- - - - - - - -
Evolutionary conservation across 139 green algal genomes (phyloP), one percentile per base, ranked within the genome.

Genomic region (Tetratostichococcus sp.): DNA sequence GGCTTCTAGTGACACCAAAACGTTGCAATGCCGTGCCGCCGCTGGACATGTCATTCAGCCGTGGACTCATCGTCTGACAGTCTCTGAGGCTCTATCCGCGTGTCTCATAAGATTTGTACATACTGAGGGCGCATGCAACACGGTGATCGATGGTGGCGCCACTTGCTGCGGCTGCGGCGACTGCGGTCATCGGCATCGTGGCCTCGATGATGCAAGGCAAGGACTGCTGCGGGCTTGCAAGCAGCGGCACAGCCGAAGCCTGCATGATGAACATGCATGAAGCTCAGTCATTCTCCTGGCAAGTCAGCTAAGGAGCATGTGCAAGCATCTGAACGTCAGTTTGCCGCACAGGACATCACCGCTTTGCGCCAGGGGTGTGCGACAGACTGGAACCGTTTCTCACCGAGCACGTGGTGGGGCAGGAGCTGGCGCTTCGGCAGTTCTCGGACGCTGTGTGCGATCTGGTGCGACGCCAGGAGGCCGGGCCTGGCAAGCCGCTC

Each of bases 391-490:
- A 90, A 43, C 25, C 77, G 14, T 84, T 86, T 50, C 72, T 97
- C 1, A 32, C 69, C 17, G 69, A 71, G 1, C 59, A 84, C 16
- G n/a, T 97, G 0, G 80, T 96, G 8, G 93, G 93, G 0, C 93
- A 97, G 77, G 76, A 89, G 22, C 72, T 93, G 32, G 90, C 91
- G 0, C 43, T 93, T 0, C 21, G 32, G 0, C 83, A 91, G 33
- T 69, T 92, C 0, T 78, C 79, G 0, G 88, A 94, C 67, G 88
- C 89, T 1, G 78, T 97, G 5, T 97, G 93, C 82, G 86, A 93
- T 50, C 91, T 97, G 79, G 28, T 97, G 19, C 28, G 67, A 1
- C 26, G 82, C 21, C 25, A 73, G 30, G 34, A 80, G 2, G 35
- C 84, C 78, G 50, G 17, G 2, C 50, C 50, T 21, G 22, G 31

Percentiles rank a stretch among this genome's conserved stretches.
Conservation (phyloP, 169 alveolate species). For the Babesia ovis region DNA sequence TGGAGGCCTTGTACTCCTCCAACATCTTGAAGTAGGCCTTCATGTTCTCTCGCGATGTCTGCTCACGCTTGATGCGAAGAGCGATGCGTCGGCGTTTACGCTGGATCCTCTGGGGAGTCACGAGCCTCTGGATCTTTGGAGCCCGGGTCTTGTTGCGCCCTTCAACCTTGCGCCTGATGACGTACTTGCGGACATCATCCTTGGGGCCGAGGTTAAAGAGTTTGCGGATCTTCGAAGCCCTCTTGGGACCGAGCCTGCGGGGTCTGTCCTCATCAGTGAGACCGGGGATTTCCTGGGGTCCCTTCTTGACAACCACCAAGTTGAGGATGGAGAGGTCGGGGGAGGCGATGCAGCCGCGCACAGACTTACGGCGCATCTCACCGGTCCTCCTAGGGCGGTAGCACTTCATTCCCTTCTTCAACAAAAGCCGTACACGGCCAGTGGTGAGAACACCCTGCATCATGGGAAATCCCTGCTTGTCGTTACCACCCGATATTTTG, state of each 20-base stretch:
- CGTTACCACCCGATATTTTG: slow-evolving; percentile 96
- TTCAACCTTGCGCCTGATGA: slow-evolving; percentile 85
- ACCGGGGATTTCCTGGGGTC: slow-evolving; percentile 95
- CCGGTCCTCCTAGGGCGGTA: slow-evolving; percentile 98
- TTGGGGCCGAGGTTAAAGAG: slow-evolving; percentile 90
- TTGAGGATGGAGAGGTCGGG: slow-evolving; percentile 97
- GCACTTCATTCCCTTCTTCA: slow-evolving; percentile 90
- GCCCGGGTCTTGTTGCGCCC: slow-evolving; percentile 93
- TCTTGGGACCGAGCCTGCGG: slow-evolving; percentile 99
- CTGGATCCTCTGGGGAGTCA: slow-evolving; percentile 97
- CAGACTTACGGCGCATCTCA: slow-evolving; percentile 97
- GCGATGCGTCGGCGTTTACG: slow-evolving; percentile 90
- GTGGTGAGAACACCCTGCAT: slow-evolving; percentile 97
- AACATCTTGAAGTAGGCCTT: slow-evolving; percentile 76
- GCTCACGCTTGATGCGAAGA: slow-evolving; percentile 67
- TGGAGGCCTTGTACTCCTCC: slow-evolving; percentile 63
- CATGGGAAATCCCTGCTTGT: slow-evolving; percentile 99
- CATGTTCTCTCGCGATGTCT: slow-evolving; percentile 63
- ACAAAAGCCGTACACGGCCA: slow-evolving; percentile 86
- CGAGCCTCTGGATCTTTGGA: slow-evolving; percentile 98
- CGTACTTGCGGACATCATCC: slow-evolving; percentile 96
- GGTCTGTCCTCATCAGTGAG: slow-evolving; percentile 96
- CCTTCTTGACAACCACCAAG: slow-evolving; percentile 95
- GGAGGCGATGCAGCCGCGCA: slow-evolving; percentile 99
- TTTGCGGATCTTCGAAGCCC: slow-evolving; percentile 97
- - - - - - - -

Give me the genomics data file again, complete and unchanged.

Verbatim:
Evolutionary conservation across 139 green algal genomes (phyloP), one percentile per base, ranked within the genome.

Genomic region (Tetratostichococcus sp.): DNA sequence GGCTTCTAGTGACACCAAAACGTTGCAATGCCGTGCCGCCGCTGGACATGTCATTCAGCCGTGGACTCATCGTCTGACAGTCTCTGAGGCTCTATCCGCGTGTCTCATAAGATTTGTACATACTGAGGGCGCATGCAACACGGTGATCGATGGTGGCGCCACTTGCTGCGGCTGCGGCGACTGCGGTCATCGGCATCGTGGCCTCGATGATGCAAGGCAAGGACTGCTGCGGGCTTGCAAGCAGCGGCACAGCCGAAGCCTGCATGATGAACATGCATGAAGCTCAGTCATTCTCCTGGCAAGTCAGCTAAGGAGCATGTGCAAGCATCTGAACGTCAGTTTGCCGCACAGGACATCACCGCTTTGCGCCAGGGGTGTGCGACAGACTGGAACCGTTTCTCACCGAGCACGTGGTGGGGCAGGAGCTGGCGCTTCGGCAGTTCTCGGACGCTGTGTGCGATCTGGTGCGACGCCAGGAGGCCGGGCCTGGCAAGCCGCTC

Each of bases 391-490:
- A 90, A 43, C 25, C 77, G 14, T 84, T 86, T 50, C 72, T 97
- C 1, A 32, C 69, C 17, G 69, A 71, G 1, C 59, A 84, C 16
- G n/a, T 97, G 0, G 80, T 96, G 8, G 93, G 93, G 0, C 93
- A 97, G 77, G 76, A 89, G 22, C 72, T 93, G 32, G 90, C 91
- G 0, C 43, T 93, T 0, C 21, G 32, G 0, C 83, A 91, G 33
- T 69, T 92, C 0, T 78, C 79, G 0, G 88, A 94, C 67, G 88
- C 89, T 1, G 78, T 97, G 5, T 97, G 93, C 82, G 86, A 93
- T 50, C 91, T 97, G 79, G 28, T 97, G 19, C 28, G 67, A 1
- C 26, G 82, C 21, C 25, A 73, G 30, G 34, A 80, G 2, G 35
- C 84, C 78, G 50, G 17, G 2, C 50, C 50, T 21, G 22, G 31

Percentiles rank a stretch among this genome's conserved stretches.
Conservation (phyloP, 169 alveolate species). For the Babesia ovis region DNA sequence TGGAGGCCTTGTACTCCTCCAACATCTTGAAGTAGGCCTTCATGTTCTCTCGCGATGTCTGCTCACGCTTGATGCGAAGAGCGATGCGTCGGCGTTTACGCTGGATCCTCTGGGGAGTCACGAGCCTCTGGATCTTTGGAGCCCGGGTCTTGTTGCGCCCTTCAACCTTGCGCCTGATGACGTACTTGCGGACATCATCCTTGGGGCCGAGGTTAAAGAGTTTGCGGATCTTCGAAGCCCTCTTGGGACCGAGCCTGCGGGGTCTGTCCTCATCAGTGAGACCGGGGATTTCCTGGGGTCCCTTCTTGACAACCACCAAGTTGAGGATGGAGAGGTCGGGGGAGGCGATGCAGCCGCGCACAGACTTACGGCGCATCTCACCGGTCCTCCTAGGGCGGTAGCACTTCATTCCCTTCTTCAACAAAAGCCGTACACGGCCAGTGGTGAGAACACCCTGCATCATGGGAAATCCCTGCTTGTCGTTACCACCCGATATTTTG, state of each 20-base stretch:
- CGTTACCACCCGATATTTTG: slow-evolving; percentile 96
- TTCAACCTTGCGCCTGATGA: slow-evolving; percentile 85
- ACCGGGGATTTCCTGGGGTC: slow-evolving; percentile 95
- CCGGTCCTCCTAGGGCGGTA: slow-evolving; percentile 98
- TTGGGGCCGAGGTTAAAGAG: slow-evolving; percentile 90
- TTGAGGATGGAGAGGTCGGG: slow-evolving; percentile 97
- GCACTTCATTCCCTTCTTCA: slow-evolving; percentile 90
- GCCCGGGTCTTGTTGCGCCC: slow-evolving; percentile 93
- TCTTGGGACCGAGCCTGCGG: slow-evolving; percentile 99
- CTGGATCCTCTGGGGAGTCA: slow-evolving; percentile 97
- CAGACTTACGGCGCATCTCA: slow-evolving; percentile 97
- GCGATGCGTCGGCGTTTACG: slow-evolving; percentile 90
- GTGGTGAGAACACCCTGCAT: slow-evolving; percentile 97
- AACATCTTGAAGTAGGCCTT: slow-evolving; percentile 76
- GCTCACGCTTGATGCGAAGA: slow-evolving; percentile 67
- TGGAGGCCTTGTACTCCTCC: slow-evolving; percentile 63
- CATGGGAAATCCCTGCTTGT: slow-evolving; percentile 99
- CATGTTCTCTCGCGATGTCT: slow-evolving; percentile 63
- ACAAAAGCCGTACACGGCCA: slow-evolving; percentile 86
- CGAGCCTCTGGATCTTTGGA: slow-evolving; percentile 98
- CGTACTTGCGGACATCATCC: slow-evolving; percentile 96
- GGTCTGTCCTCATCAGTGAG: slow-evolving; percentile 96
- CCTTCTTGACAACCACCAAG: slow-evolving; percentile 95
- GGAGGCGATGCAGCCGCGCA: slow-evolving; percentile 99
- TTTGCGGATCTTCGAAGCCC: slow-evolving; percentile 97